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Posts Tagged ‘“Isn’t It Romantic”’

I had the privilege of sitting down with Chip Zien on October 16, 2010 after seeing his show “The History of War” in NYMF, which also starred fellow “Adaumbelle’s Quest” participant Max Von Essen. My first introduction to Chip was watching him on “All My Children” when he played gossip reporter “Donald Steele,” and from that moment on I was hooked. I then got to meet Chip after seeing him in the Broadway production of “The Boys From Syracuse” in 2002. He was so nice and now to have the opportunity to sit down with him personally for an interview with “Adaumbelle’s Quest” is a real honor!

Chip Zien is an award winning actor who has delighted audiences worldwide in theatre, film, and television! Chip created the roles “The Baker” in Stephen Sondheim/James Lapine’s “Into The Woods” as well as the role of “Mendel” in William Finn’s “Falsettos.” His many other Broadway credits include “In Trousers,” “March of the Falsettos,” “Falsettoland,” “The Country Girl,” the revival of “Les Miserables,” “Grand Hotel,” “The Boys From Syracuse,” “Chitty Chitty Bang Bang,” “All Over Town,” and “The Suicide.” Off-Broadway and regionally, Chip has entertained audiences in “Merrily We Roll Along” (L.A. Drama-Logue Award), “Anonymous,” “An Imaginary Life,” “Isn’t It Romantic” (Drama Desk Nomination), “Split,” “Moonchildren,” “Hot L Baltimore,” “Kaddish,” “A New Brain” (Drama Desk Nomination), “Diamonds,” “Real Life Funnies,” and “Tuscaloosa’s Calling Me.”

Chip has also written several shows for the stage. His one-man show “Death in Ashtabula,” “Travels With My Discontent” (a new musical written with Deborah Abramson, et al), and most recently “The History of War” which was presented at NYMF this past fall.

When not on stage or sometimes at the same time, Chip has been a fixture on television. In addition to being the announcer on “The Caroline Rhea Show,” Chip has appeared in numerous television shows such as “Lipstick Jungle,” “Rescue Me,” “CSI,” “Law and Order,” “Cheers,” “The Bob Newhart Show,” “Thirty-Something,” “Judging Amy,” “Cosby,” “The Cagney and Lacey Movies,” “Chips”, “Son of the Beach,” “Madigan Men,” “Wings,” “All My Children,” “Almost Perfect,” “Now and Again,” “Deadline,” “Shell Game,” “Love, Sidney,” “Reggie.”

Chip has also lit up the big screen in “The Siege,” “Howard The Duck” (the voice of Howard), “United 93,” “Snake Eyes,” “Breakfast of Champions,” “Dorothy Parker and the Vicious Circle,” “Grace Quigley,” “So Fine,” “Hello Again,” “House of God,” “and “The Rose.”

Currently, Chip is reworking “The History of War” for future production. Stay tuned to “Adaumbelle’s Quest” to find out when that will be!

1. Who inspired you to become a performer? Dean Martin, Frank Sinatra, and Perry Como. I always thought I’d grow up to be like Frank Sinatra, I thought Dean Martin was the greatest actor I’d ever seen, and I wanted to host a variety show like Perry Como. When I first came to NY, it was really my goal to just sing and host a variety show. Danny Kaye was a big influence on me as well…his songs were the first ones I really learned.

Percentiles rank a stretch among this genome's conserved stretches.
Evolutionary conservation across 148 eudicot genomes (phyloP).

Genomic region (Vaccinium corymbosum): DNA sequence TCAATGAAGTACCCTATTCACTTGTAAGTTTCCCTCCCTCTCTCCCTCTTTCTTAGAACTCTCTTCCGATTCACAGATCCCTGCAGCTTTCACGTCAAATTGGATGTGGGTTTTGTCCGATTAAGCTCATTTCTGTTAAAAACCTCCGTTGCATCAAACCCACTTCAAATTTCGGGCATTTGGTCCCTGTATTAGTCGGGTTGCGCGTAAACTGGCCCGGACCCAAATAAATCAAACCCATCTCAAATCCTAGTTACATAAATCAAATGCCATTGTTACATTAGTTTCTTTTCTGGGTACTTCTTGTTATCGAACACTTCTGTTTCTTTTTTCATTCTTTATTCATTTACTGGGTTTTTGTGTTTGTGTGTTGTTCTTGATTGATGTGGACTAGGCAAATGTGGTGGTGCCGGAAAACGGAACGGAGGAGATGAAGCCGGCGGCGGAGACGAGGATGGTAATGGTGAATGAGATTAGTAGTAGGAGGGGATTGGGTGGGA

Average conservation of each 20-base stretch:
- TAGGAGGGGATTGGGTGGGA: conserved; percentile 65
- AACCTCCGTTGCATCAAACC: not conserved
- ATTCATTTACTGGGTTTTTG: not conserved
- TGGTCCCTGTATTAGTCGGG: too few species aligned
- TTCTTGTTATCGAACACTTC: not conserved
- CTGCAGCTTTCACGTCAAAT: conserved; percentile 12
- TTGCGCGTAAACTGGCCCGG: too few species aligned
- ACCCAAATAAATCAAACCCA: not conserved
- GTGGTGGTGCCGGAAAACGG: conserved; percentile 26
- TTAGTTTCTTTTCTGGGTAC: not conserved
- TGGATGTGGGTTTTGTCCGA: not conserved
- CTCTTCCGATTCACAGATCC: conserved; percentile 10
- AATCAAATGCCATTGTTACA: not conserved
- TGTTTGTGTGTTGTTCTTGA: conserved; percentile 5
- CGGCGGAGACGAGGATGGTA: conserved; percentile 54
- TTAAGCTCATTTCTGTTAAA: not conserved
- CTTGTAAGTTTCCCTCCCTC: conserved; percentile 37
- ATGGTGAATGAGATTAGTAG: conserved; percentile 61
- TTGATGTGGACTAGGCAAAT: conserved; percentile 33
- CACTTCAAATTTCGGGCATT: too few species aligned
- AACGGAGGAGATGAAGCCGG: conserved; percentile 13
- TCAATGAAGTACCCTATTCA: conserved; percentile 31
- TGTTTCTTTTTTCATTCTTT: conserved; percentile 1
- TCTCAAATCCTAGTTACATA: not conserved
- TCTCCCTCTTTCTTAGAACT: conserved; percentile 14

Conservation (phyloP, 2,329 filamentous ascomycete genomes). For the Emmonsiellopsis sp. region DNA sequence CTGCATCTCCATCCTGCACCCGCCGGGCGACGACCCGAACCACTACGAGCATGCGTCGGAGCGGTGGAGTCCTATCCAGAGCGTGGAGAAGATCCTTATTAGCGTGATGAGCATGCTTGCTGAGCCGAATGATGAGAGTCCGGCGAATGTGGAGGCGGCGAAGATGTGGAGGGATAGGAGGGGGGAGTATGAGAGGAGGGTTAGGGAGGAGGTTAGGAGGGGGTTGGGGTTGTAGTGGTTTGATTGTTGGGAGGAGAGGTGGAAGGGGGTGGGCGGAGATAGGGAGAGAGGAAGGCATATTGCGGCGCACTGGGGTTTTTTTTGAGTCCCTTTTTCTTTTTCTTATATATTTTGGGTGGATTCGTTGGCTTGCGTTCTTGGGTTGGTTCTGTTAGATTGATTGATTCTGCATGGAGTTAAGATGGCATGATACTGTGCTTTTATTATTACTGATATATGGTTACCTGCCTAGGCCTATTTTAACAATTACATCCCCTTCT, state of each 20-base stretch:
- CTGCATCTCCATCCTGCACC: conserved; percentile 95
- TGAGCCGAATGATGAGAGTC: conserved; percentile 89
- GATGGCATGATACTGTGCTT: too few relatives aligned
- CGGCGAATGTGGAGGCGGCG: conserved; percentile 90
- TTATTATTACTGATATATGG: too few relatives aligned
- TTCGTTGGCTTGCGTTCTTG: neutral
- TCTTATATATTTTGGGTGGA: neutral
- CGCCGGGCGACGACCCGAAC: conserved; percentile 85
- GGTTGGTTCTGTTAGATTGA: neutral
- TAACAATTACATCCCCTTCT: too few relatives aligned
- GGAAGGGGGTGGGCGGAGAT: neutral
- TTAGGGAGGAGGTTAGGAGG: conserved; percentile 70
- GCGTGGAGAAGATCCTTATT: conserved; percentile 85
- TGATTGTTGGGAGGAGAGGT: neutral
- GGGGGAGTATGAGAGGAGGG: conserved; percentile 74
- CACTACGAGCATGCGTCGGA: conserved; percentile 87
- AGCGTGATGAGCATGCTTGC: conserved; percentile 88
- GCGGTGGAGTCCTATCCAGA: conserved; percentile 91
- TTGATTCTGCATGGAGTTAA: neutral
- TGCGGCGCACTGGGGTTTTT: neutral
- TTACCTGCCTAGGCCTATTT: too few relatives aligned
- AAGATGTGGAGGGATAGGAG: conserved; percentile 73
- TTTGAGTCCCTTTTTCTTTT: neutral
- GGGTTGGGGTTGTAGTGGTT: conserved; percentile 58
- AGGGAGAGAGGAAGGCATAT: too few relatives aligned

2. Who’s the one person you haven’t worked with that you would like to? Geoffrey Rush. I would have liked to work with Sinatra. You know early on in my career, I was very friendly with Henry Winkler and I was very jealous of Henry because he got to meet Sinatra and I never did. Of course, I would have also loved to work with Jack Lemon and Walter Matthau. I’ve said “Hi” to Angela Lansbury, but never worked with her, though I would love to. I’d like to work with all these wonderful actors in my show (“The History Of War”).

3. If you couldn’t be doing what you are doing now, what career would you choose? I was motoring down two paths when I graduated college…one was to be a lawyer and one was performing. I grew up in Milwaukee and as much as you could have a stage mother in Milwaukee, mine was one. She would enter me in these tiny tot talent shows and I would always sing in them. I’d sing “Down Yonder Someone Beckons To Me” and be dressed up like a cowboy with six shooters and a cowboy hat and at the end of the song I would pull my guns out and shoot off caps. So, I was always singing and be in shows, but performing seemed like an odd thing to do as a profession. A lot of my family were lawyers, so my real plan was to go to college, be a history major, go to law school and then be a lawyer or work on a political campaign. I actually ran a guy’s campaign my first year out of college and he lost by 1/2 a percentage point and if he had won, I would have gone to Georgetown Law School at night and work on his staff during the day and then my life would have changed. The reason I ended up acting, not only because I had been doing it my whole life through college, but because my step-sister was running a theatre in Chicago and somebody got sick, this was right after that campaign ended and I had to wait until January to start law school, so my sister said why don’t you come down here and you could play “Little Chap” in “Stop The World.” We are doing these three shows in this repertory theater and after a few months there the theatre burned to the ground, so a bunch of us got in a car and drove to New York and I got work right away in “You’re A Good Man Charlie Brown.” The rest as they say is history.